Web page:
October 23, 2003
Quit Staring at My Chest
Sure, your bubbie always said you had a shayna punim, but now there's a T-shirt to help you pronounce it proudly to the world. Recently launched Rabbi's Daughters is one of the latest Los Angeles-based clothing lines to jump on the baby-T bandwagon. But in this case, the ubiquitous tops usually emblazoned with girl-power identifiers such as "flirt," "tomboy," "princess" or "boy toy," get an updated, irreverent Jewish twist. Rabbi's Daughters T-shirts and "wife beater" tank tops are printed with choice Yiddish words and phrases in Hebrew-style graphics, like "Yenta," "Kosher" and "Goy Toy." They're the brainchild of Creative Arts Temple's Rabbi Jerry Cutler's three daughters.
"It came to us probably within a moment," Daniella Zax, the youngest Cutler daughter, told The Journal. "We thought it was a great idea to put our heritage into fun, sexy little T-shirts."
Three months later, the shirts are being plucked off shelves of stores all around Los Angeles, including Fred Segal, Zero Minus Plus and M. Fredric.
But, Zax was quick to note, "It's not just sticking Yiddish words on T-shirts. There's meaning in it for us. It's about our family tradition. We come from people who spoke the language."
Their mother, for one, is a Holocaust survivor who speaks five languages, Yiddish being one of them.
"When we first thought of the idea, my dad was on the phone with us every day going through his Yiddish books with us," Zax said. "Our mom speaks fluent Yiddish, so whenever we have questions she's kind of like our dictionary."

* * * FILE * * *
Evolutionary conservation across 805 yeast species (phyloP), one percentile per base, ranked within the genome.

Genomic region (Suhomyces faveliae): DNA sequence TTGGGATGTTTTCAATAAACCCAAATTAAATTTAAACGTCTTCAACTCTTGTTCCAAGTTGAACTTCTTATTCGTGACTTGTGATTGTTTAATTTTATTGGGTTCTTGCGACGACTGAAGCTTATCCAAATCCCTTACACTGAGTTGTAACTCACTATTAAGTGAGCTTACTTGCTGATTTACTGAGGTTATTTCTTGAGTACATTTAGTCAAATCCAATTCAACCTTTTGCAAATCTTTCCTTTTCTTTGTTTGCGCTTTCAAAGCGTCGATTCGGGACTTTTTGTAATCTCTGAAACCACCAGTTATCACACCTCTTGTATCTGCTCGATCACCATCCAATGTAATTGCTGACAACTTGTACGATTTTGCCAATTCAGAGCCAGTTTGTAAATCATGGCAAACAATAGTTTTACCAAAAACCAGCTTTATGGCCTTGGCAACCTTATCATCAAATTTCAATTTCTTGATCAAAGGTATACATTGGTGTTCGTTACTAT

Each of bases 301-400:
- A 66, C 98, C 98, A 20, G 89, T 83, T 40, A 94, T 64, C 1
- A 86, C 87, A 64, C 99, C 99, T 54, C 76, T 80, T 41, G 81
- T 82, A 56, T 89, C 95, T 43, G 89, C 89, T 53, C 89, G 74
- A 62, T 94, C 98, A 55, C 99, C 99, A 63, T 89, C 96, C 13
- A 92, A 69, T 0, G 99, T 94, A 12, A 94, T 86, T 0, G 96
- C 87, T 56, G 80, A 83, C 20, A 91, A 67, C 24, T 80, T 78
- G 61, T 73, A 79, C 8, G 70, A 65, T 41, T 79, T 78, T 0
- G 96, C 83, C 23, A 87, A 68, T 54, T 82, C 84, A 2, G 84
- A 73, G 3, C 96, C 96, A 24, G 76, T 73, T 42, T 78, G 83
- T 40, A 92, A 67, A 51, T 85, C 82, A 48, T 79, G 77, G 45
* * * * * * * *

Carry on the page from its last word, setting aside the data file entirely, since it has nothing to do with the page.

The sisters, all in their 30s, divide duties -- with Zax employing her 10 years as a buyer for a women's boutique to steer them through the ins and outs of the shmatte business. The eldest, Nina Bush, is an architect-turned-stay-at-home mom, while Myla Fraser, the middle sister, does freelance production work for music videos and television. For them this has become a second career, while for Zax, who left her job as a buyer, getting the entire Rabbi's Daughters line into stores is now a full-time gig.
In addition to T-shirts and tanks for women for a double-chai price ($36), the line offers tees for kids and babies in blue, pink, white and gray, with options like "Pisher," "Bubeleh" and "Kvetch" running $28-$30. There are future plans for long-sleeve t-shirts, Zax said, "Our wheels are constantly turning. We're all always thinking about the next step."
Meanwhile, those looking for the perfect Christmas present for their token non-Jewish friends can consider the now available "Shiksa" shirt, while Jewish J-Los can shake it in pricey $18 "Tush" panties.
To see the line, visit www.rabbisdaughters.com .